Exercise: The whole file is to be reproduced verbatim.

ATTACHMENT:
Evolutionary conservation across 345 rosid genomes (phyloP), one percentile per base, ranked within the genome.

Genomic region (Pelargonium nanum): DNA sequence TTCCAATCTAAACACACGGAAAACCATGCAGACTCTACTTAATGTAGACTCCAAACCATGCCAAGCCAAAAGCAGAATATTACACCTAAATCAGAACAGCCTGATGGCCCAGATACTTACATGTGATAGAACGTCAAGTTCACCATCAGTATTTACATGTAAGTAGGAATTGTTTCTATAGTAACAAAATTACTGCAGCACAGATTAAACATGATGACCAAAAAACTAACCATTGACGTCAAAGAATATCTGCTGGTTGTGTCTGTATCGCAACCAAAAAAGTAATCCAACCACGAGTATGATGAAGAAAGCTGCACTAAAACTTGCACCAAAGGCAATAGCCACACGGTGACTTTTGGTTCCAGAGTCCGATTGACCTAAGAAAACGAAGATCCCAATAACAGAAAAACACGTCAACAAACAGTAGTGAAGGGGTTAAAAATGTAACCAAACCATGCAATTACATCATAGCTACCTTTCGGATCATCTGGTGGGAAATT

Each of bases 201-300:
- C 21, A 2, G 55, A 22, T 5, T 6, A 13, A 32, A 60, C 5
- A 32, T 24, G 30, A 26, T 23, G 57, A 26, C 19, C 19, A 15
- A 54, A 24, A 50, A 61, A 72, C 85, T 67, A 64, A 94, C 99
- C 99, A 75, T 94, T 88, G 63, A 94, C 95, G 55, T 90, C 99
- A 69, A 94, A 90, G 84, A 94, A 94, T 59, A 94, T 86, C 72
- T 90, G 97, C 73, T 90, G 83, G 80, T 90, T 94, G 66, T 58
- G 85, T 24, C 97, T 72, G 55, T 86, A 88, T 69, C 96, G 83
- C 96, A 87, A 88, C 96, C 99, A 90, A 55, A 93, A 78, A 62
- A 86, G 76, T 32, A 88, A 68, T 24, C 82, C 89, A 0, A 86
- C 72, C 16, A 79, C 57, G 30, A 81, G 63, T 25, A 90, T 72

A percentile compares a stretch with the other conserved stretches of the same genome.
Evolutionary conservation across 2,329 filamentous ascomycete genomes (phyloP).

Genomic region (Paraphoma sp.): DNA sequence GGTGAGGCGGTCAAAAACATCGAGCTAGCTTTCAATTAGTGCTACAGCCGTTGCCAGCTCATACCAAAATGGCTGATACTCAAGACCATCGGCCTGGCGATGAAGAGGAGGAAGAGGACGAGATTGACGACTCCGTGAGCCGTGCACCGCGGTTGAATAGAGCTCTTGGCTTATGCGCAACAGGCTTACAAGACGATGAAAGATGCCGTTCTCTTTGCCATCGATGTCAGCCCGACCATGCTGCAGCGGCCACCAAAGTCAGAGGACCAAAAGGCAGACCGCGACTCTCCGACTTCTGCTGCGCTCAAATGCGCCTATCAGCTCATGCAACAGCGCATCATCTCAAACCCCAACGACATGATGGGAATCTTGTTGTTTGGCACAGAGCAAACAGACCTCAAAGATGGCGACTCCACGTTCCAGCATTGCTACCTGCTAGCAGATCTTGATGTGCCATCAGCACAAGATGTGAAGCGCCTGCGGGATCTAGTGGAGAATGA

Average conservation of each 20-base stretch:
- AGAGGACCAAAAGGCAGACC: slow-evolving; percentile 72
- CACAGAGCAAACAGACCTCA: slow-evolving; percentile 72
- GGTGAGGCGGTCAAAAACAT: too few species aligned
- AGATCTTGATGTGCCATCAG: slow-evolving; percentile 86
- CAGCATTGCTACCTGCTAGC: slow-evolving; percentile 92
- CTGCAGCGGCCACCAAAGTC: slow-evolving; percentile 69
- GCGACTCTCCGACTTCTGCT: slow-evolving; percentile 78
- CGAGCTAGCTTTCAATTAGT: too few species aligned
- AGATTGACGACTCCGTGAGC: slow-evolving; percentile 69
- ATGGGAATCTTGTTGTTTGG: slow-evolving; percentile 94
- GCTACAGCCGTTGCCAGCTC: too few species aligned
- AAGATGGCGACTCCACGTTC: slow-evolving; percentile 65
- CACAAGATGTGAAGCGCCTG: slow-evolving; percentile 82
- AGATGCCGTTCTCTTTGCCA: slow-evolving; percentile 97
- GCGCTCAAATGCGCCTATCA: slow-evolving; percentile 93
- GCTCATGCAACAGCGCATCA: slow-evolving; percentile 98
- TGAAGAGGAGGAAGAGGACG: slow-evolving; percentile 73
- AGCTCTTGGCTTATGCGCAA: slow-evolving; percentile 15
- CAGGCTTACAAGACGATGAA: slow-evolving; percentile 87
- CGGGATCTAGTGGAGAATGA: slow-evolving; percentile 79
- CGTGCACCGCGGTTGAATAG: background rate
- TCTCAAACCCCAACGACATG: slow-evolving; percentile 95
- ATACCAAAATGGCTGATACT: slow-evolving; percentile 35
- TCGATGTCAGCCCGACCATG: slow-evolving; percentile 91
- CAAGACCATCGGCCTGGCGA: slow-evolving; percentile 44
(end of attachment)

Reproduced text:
Evolutionary conservation across 345 rosid genomes (phyloP), one percentile per base, ranked within the genome.

Genomic region (Pelargonium nanum): DNA sequence TTCCAATCTAAACACACGGAAAACCATGCAGACTCTACTTAATGTAGACTCCAAACCATGCCAAGCCAAAAGCAGAATATTACACCTAAATCAGAACAGCCTGATGGCCCAGATACTTACATGTGATAGAACGTCAAGTTCACCATCAGTATTTACATGTAAGTAGGAATTGTTTCTATAGTAACAAAATTACTGCAGCACAGATTAAACATGATGACCAAAAAACTAACCATTGACGTCAAAGAATATCTGCTGGTTGTGTCTGTATCGCAACCAAAAAAGTAATCCAACCACGAGTATGATGAAGAAAGCTGCACTAAAACTTGCACCAAAGGCAATAGCCACACGGTGACTTTTGGTTCCAGAGTCCGATTGACCTAAGAAAACGAAGATCCCAATAACAGAAAAACACGTCAACAAACAGTAGTGAAGGGGTTAAAAATGTAACCAAACCATGCAATTACATCATAGCTACCTTTCGGATCATCTGGTGGGAAATT

Each of bases 201-300:
- C 21, A 2, G 55, A 22, T 5, T 6, A 13, A 32, A 60, C 5
- A 32, T 24, G 30, A 26, T 23, G 57, A 26, C 19, C 19, A 15
- A 54, A 24, A 50, A 61, A 72, C 85, T 67, A 64, A 94, C 99
- C 99, A 75, T 94, T 88, G 63, A 94, C 95, G 55, T 90, C 99
- A 69, A 94, A 90, G 84, A 94, A 94, T 59, A 94, T 86, C 72
- T 90, G 97, C 73, T 90, G 83, G 80, T 90, T 94, G 66, T 58
- G 85, T 24, C 97, T 72, G 55, T 86, A 88, T 69, C 96, G 83
- C 96, A 87, A 88, C 96, C 99, A 90, A 55, A 93, A 78, A 62
- A 86, G 76, T 32, A 88, A 68, T 24, C 82, C 89, A 0, A 86
- C 72, C 16, A 79, C 57, G 30, A 81, G 63, T 25, A 90, T 72

A percentile compares a stretch with the other conserved stretches of the same genome.
Evolutionary conservation across 2,329 filamentous ascomycete genomes (phyloP).

Genomic region (Paraphoma sp.): DNA sequence GGTGAGGCGGTCAAAAACATCGAGCTAGCTTTCAATTAGTGCTACAGCCGTTGCCAGCTCATACCAAAATGGCTGATACTCAAGACCATCGGCCTGGCGATGAAGAGGAGGAAGAGGACGAGATTGACGACTCCGTGAGCCGTGCACCGCGGTTGAATAGAGCTCTTGGCTTATGCGCAACAGGCTTACAAGACGATGAAAGATGCCGTTCTCTTTGCCATCGATGTCAGCCCGACCATGCTGCAGCGGCCACCAAAGTCAGAGGACCAAAAGGCAGACCGCGACTCTCCGACTTCTGCTGCGCTCAAATGCGCCTATCAGCTCATGCAACAGCGCATCATCTCAAACCCCAACGACATGATGGGAATCTTGTTGTTTGGCACAGAGCAAACAGACCTCAAAGATGGCGACTCCACGTTCCAGCATTGCTACCTGCTAGCAGATCTTGATGTGCCATCAGCACAAGATGTGAAGCGCCTGCGGGATCTAGTGGAGAATGA

Average conservation of each 20-base stretch:
- AGAGGACCAAAAGGCAGACC: slow-evolving; percentile 72
- CACAGAGCAAACAGACCTCA: slow-evolving; percentile 72
- GGTGAGGCGGTCAAAAACAT: too few species aligned
- AGATCTTGATGTGCCATCAG: slow-evolving; percentile 86
- CAGCATTGCTACCTGCTAGC: slow-evolving; percentile 92
- CTGCAGCGGCCACCAAAGTC: slow-evolving; percentile 69
- GCGACTCTCCGACTTCTGCT: slow-evolving; percentile 78
- CGAGCTAGCTTTCAATTAGT: too few species aligned
- AGATTGACGACTCCGTGAGC: slow-evolving; percentile 69
- ATGGGAATCTTGTTGTTTGG: slow-evolving; percentile 94
- GCTACAGCCGTTGCCAGCTC: too few species aligned
- AAGATGGCGACTCCACGTTC: slow-evolving; percentile 65
- CACAAGATGTGAAGCGCCTG: slow-evolving; percentile 82
- AGATGCCGTTCTCTTTGCCA: slow-evolving; percentile 97
- GCGCTCAAATGCGCCTATCA: slow-evolving; percentile 93
- GCTCATGCAACAGCGCATCA: slow-evolving; percentile 98
- TGAAGAGGAGGAAGAGGACG: slow-evolving; percentile 73
- AGCTCTTGGCTTATGCGCAA: slow-evolving; percentile 15
- CAGGCTTACAAGACGATGAA: slow-evolving; percentile 87
- CGGGATCTAGTGGAGAATGA: slow-evolving; percentile 79
- CGTGCACCGCGGTTGAATAG: background rate
- TCTCAAACCCCAACGACATG: slow-evolving; percentile 95
- ATACCAAAATGGCTGATACT: slow-evolving; percentile 35
- TCGATGTCAGCCCGACCATG: slow-evolving; percentile 91
- CAAGACCATCGGCCTGGCGA: slow-evolving; percentile 44